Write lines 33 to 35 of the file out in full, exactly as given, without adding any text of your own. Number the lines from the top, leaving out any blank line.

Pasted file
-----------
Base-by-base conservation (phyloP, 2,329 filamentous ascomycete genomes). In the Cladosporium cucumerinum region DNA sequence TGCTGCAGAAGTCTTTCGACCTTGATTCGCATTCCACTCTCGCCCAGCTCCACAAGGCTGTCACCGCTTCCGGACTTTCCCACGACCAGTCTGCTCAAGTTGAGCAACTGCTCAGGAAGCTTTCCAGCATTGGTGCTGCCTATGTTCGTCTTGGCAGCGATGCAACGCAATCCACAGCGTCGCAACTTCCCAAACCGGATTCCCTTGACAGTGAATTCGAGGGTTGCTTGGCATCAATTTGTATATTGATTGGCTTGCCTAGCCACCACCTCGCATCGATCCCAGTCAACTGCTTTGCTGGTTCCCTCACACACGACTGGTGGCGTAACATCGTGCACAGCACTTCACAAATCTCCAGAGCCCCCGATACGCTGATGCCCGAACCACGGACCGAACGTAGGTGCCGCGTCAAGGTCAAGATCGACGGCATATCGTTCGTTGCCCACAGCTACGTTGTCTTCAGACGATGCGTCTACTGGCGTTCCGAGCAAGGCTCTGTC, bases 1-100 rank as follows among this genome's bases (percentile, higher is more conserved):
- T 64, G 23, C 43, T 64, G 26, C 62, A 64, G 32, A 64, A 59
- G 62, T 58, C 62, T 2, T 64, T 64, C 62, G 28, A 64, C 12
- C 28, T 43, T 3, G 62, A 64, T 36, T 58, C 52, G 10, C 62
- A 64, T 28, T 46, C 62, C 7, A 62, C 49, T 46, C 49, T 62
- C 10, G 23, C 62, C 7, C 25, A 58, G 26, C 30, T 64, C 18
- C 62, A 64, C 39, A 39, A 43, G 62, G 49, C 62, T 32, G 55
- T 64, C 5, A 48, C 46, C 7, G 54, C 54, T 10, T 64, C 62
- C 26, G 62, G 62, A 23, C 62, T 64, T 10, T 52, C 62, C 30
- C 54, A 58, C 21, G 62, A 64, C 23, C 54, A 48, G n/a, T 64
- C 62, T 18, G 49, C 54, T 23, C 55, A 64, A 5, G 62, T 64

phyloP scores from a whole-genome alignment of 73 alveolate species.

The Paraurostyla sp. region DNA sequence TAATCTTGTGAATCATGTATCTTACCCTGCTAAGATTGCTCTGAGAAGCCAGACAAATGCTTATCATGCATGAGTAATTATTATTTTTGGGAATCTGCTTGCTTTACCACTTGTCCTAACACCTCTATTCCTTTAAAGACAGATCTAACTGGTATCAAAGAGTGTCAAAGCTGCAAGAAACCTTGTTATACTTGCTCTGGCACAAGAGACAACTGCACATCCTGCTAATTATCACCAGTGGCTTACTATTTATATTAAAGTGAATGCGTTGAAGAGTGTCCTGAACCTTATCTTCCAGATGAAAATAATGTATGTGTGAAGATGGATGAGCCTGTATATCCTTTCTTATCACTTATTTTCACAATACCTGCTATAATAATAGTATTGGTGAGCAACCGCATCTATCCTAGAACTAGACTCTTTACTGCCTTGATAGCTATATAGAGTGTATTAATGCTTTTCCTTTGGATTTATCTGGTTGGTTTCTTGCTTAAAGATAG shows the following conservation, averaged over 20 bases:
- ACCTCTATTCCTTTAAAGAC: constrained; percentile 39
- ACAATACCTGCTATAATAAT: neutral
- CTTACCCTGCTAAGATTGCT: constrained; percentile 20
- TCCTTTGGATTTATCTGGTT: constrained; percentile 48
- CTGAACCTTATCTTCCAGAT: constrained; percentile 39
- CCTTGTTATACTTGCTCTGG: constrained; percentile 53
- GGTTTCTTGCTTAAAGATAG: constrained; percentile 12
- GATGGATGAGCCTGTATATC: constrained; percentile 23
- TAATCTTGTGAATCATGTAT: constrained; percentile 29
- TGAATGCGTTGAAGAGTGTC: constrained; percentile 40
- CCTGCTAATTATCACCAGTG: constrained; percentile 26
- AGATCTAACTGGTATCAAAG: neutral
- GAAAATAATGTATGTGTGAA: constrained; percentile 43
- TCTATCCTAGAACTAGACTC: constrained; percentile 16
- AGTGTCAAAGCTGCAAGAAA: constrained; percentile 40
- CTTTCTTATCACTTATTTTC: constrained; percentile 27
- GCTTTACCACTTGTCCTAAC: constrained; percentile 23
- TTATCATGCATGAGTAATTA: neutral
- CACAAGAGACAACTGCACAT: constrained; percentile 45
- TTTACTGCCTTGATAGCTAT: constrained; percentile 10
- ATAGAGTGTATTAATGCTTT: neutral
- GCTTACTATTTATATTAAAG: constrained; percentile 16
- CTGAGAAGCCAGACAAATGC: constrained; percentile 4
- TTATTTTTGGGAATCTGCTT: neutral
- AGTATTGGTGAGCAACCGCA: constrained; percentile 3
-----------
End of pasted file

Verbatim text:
- TTTACTGCCTTGATAGCTAT: constrained; percentile 10
- ATAGAGTGTATTAATGCTTT: neutral
- GCTTACTATTTATATTAAAG: constrained; percentile 16